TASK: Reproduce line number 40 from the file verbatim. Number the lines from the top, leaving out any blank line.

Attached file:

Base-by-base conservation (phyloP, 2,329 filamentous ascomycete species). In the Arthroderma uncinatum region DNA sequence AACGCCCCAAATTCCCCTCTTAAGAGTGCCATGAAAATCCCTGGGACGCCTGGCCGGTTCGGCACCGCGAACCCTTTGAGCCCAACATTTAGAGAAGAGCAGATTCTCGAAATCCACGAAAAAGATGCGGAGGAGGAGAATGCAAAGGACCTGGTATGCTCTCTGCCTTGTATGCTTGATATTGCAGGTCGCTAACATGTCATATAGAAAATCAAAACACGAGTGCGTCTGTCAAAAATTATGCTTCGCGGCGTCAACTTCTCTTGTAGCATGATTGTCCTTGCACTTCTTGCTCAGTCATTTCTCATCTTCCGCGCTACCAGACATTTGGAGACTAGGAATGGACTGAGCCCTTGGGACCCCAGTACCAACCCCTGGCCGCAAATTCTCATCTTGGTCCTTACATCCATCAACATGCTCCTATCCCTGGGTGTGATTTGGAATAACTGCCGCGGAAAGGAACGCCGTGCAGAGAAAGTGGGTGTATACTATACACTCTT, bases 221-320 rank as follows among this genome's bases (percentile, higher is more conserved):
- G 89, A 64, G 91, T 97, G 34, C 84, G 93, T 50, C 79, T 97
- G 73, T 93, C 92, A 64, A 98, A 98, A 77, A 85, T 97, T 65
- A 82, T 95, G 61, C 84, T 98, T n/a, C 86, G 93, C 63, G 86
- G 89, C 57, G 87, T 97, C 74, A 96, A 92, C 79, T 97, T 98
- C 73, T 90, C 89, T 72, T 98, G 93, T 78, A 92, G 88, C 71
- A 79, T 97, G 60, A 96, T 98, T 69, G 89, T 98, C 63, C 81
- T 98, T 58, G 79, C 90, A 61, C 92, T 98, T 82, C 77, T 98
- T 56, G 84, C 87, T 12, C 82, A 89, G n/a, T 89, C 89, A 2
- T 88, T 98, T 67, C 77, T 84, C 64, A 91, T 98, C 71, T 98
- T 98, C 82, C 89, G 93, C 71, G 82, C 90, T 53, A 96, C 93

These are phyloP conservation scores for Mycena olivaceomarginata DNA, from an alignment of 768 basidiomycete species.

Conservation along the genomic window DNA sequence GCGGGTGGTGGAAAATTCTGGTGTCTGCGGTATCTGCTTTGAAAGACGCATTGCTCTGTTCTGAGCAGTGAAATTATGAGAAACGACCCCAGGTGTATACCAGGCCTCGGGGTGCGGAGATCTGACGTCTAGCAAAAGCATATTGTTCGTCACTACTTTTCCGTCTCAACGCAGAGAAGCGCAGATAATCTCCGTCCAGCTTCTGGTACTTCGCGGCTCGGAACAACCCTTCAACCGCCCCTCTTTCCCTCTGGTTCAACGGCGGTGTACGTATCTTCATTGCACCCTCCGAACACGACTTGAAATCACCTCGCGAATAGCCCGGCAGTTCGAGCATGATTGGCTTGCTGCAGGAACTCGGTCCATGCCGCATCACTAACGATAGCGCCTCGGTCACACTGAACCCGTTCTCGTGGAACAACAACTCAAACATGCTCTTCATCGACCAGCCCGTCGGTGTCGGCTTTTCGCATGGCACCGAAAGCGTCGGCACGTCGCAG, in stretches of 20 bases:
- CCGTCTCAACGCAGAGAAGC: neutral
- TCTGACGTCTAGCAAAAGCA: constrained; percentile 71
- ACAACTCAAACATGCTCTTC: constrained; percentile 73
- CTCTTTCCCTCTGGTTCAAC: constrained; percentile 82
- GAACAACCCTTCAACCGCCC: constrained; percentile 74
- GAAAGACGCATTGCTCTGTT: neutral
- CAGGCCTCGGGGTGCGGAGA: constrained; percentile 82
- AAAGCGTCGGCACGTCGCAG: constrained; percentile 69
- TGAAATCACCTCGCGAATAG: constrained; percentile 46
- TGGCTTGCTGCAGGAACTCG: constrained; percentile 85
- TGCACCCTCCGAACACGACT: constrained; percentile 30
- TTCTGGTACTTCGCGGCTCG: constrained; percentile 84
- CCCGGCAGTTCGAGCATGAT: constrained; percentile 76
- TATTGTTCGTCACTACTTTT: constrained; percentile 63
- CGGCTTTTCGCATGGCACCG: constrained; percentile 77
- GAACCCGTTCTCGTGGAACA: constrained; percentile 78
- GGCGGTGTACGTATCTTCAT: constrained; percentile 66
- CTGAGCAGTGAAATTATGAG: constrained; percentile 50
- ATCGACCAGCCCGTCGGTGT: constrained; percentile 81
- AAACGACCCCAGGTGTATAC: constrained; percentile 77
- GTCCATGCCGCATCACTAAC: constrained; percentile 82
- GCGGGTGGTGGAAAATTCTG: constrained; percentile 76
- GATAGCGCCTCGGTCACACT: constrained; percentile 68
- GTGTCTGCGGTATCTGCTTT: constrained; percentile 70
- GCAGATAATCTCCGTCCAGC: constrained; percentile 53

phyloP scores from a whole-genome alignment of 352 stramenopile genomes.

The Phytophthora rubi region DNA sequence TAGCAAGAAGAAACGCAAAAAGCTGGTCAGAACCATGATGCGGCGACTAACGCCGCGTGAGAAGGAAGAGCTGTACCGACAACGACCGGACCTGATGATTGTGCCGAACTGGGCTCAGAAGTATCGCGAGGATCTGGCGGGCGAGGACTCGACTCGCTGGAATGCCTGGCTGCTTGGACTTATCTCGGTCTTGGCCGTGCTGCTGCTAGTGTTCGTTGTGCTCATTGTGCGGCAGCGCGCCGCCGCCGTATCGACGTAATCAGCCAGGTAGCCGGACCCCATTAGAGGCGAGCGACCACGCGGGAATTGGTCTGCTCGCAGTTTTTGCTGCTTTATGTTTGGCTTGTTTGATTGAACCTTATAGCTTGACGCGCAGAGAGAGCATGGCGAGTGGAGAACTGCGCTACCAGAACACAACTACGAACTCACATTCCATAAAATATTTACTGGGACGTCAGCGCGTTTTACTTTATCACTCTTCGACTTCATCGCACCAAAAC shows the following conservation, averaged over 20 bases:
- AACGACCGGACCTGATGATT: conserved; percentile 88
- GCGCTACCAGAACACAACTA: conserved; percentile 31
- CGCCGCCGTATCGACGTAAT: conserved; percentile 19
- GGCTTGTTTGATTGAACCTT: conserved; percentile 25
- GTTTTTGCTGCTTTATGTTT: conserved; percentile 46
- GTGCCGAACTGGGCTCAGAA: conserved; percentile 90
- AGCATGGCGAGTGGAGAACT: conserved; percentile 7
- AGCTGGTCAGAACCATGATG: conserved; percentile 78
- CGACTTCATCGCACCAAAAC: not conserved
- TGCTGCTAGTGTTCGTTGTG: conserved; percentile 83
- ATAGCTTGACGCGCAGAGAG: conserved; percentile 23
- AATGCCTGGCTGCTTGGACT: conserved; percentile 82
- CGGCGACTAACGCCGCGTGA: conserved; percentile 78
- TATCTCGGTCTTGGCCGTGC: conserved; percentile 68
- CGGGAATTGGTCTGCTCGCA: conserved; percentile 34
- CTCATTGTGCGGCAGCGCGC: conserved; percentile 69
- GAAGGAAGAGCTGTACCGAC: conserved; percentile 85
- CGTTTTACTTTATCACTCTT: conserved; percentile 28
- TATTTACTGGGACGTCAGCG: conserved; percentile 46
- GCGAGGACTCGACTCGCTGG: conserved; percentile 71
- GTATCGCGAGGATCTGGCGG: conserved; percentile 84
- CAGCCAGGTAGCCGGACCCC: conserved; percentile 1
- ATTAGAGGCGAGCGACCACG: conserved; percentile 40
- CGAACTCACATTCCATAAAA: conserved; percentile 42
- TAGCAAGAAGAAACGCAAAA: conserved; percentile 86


The Phytophthora rubi region DNA sequence TAGCAAGAAGAAACGCAAAAAGCTGGTCAGAACCATGATGCGGCGACTAACGCCGCGTGAGAAGGAAGAGCTGTACCGACAACGACCGGACCTGATGATTGTGCCGAACTGGGCTCAGAAGTATCGCGAGGATCTGGCGGGCGAGGACTCGACTCGCTGGAATGCCTGGCTGCTTGGACTTATCTCGGTCTTGGCCGTGCTGCTGCTAGTGTTCGTTGTGCTCATTGTGCGGCAGCGCGCCGCCGCCGTATCGACGTAATCAGCCAGGTAGCCGGACCCCATTAGAGGCGAGCGACCACGCGGGAATTGGTCTGCTCGCAGTTTTTGCTGCTTTATGTTTGGCTTGTTTGATTGAACCTTATAGCTTGACGCGCAGAGAGAGCATGGCGAGTGGAGAACTGCGCTACCAGAACACAACTACGAACTCACATTCCATAAAATATTTACTGGGACGTCAGCGCGTTTTACTTTATCACTCTTCGACTTCATCGCACCAAAAC shows the following conservation, averaged over 20 bases: